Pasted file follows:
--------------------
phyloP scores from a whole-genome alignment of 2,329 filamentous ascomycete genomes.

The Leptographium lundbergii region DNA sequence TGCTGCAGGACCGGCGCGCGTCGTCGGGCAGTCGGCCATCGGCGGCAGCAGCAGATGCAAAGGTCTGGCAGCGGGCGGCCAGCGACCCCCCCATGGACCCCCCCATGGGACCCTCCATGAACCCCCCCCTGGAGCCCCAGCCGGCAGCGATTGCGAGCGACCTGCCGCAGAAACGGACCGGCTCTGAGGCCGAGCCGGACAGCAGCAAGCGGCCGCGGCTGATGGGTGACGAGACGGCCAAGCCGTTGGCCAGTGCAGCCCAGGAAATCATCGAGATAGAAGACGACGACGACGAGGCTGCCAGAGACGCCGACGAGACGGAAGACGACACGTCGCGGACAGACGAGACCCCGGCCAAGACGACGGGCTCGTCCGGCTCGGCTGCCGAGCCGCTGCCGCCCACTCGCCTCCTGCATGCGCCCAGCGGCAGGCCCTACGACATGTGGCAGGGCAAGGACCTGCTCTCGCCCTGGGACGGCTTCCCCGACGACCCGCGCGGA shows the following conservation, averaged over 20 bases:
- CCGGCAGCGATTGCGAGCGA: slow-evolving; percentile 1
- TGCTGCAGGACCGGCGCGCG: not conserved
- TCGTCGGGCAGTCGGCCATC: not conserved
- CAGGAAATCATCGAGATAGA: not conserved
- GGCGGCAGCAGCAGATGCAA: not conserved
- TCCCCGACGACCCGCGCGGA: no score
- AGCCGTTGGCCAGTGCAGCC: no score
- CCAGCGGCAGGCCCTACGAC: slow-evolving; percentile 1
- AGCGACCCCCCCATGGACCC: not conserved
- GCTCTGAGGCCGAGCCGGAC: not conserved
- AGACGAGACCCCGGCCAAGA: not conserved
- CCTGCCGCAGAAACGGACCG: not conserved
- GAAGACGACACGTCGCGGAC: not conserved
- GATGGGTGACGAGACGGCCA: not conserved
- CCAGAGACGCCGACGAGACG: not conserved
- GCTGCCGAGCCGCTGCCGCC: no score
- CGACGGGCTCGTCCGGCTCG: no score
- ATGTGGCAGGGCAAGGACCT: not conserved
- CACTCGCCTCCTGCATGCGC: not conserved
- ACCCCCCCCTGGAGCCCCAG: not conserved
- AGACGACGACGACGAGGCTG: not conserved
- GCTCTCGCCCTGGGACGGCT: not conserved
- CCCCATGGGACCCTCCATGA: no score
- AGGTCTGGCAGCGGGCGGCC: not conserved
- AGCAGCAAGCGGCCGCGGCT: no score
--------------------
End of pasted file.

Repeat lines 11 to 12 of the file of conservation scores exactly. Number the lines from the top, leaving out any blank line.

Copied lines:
- AGCGACCCCCCCATGGACCC: not conserved
- GCTCTGAGGCCGAGCCGGAC: not conserved